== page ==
Chris Kreider's professional career has been anything but conventional up to this point. As a 20-year-old, having just come off a National Championship victory with Boston College, the Rangers elected to use their 2009 first round pick for the 2011 postseason, despite him never getting any previous sniffs at the NHL. What Kreider would bring to the table was very much unknown, but there was one thing everyone expected to see out the youngster: speed.
And he delivered. (See, exhibit A)
It seemed like Kreider was poised to breakout in his rookie season, after having already announced his presence to the hockey world scoring five goals in 18 games the previous postseason. But a lockout and shortened season derailed those plans. The true rookie only cracked the lineup 23 times, or what would equate to about 45 games in a full season.
Now that Kreider is back with the Rangers, and playing with confidence, he's very easy to spot on the ice for a number of reasons. First and foremost, he's playing well, and contributing offensively. But more so, his skating ability makes him a pest to play against, and Kreider is the kind of player this franchise has lacked since the 2004-05 post-lockout scoring boon.
In the years after the lockout, rule changes were implemented to increase scoring. It was seen in the first season back from the work-stoppage, as teams averaged over three goals per game for the first time since the mid 90's. Those numbers have since leveled off, but the precedent has been established by the league: goal scoring is 'in.'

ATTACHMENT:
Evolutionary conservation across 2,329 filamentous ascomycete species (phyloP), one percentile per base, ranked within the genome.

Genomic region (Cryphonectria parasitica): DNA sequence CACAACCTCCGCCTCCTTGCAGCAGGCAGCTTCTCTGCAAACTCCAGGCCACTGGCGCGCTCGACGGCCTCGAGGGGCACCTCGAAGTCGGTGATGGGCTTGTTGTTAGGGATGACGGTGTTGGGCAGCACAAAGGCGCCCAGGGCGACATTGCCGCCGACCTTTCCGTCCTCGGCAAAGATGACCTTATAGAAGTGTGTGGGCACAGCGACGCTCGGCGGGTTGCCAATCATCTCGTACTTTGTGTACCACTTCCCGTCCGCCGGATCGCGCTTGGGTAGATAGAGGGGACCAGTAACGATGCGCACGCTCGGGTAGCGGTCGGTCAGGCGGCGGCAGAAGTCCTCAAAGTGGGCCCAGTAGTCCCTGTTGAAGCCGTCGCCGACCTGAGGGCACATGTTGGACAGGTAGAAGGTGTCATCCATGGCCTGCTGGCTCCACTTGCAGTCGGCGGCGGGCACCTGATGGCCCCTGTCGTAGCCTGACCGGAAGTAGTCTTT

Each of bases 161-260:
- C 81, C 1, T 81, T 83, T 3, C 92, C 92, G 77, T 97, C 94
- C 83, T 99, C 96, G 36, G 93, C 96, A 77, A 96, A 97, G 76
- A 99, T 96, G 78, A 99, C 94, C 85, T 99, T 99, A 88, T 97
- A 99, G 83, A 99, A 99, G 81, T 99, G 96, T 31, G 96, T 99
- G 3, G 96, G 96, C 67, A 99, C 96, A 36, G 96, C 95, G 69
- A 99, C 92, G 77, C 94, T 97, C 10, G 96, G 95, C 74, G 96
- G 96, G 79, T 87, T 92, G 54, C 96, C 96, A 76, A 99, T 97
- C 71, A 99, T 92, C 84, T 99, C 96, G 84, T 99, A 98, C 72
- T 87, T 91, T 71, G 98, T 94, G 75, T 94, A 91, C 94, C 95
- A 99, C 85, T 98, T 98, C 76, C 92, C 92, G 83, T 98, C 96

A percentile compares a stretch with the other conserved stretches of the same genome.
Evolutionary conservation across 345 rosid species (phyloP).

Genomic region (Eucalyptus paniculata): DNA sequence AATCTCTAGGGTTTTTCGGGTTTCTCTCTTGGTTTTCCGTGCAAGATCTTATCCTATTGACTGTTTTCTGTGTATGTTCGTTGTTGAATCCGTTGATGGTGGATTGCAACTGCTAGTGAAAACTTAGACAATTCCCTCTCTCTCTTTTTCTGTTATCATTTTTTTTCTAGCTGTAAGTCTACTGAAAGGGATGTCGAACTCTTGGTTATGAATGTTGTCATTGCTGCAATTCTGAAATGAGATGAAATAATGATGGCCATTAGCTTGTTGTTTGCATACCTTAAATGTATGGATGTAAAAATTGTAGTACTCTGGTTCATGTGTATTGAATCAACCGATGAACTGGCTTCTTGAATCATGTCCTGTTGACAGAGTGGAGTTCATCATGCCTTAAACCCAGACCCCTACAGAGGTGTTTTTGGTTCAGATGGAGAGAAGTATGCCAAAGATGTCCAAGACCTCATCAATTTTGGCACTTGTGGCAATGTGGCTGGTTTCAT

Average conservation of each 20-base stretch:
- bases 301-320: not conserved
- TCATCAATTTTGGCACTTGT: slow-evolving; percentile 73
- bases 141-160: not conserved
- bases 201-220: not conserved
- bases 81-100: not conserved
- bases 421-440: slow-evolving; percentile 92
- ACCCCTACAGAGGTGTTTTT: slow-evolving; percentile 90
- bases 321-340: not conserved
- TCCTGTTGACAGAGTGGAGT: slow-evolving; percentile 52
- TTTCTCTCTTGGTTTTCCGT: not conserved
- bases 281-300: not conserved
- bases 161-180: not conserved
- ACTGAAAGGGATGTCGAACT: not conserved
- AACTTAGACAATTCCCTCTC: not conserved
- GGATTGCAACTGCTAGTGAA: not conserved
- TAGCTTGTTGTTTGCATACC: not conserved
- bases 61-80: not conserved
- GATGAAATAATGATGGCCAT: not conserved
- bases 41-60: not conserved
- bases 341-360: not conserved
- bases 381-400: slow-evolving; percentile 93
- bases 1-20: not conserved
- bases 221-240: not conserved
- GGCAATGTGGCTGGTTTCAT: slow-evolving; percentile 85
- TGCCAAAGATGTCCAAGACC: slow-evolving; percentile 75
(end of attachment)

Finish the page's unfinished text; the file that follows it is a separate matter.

Here's why Kreider could be the start of the Rangers bucking their old trends, and welcoming in a new hockey philosophy.
The team's the Rangers trotted out in the years leading up to the lockout were never particularly speedy. While players like Jaromir Jagr, Martin Straka, and Michael Nylander were productive and led the charge for many years, the brand of hockey the Rangers played was very "east-west." And that's not to say a team can't win that way, but the Rangers didn't.
That's also not to say the Rangers were a team of heavy-footed skaters, but as an organization, you play to your strengths. Those big, technical European players were good on the puck, and strong on the boards. It wasn't a team that was going to burn you in transition, and it wasn't a team that was going to use its speed to create turnovers and offensive chances.
The league though, is moving away from that puck possession, dink-and-dump style of play. We've seen how frequently players get called for hooking and holding. We've seen the player safety measures the league is taking, making the game inherently less physical. The Rangers have slowly begun acquiring the type of players that can impact the game with their pace. Now it's time to turn the horses loose.
Carl Hagelin is, to date, "the fastest skater" in the league. Kreider is probably faster on the ice than he is. And both player's ability to out-skate defenders and turn simple puck-retrieval situations into contested forechecking opportunities creates offense.
Against the Canadiens, while the Rangers were shutout, they did generate a number of quality scoring chances. One of those opportunities came off the stick of Kreider, but really more so his speed. Despite being three strides behind the defender at the blue line, Kreider's speed not only negated the gap, but also the hybrid-icing call.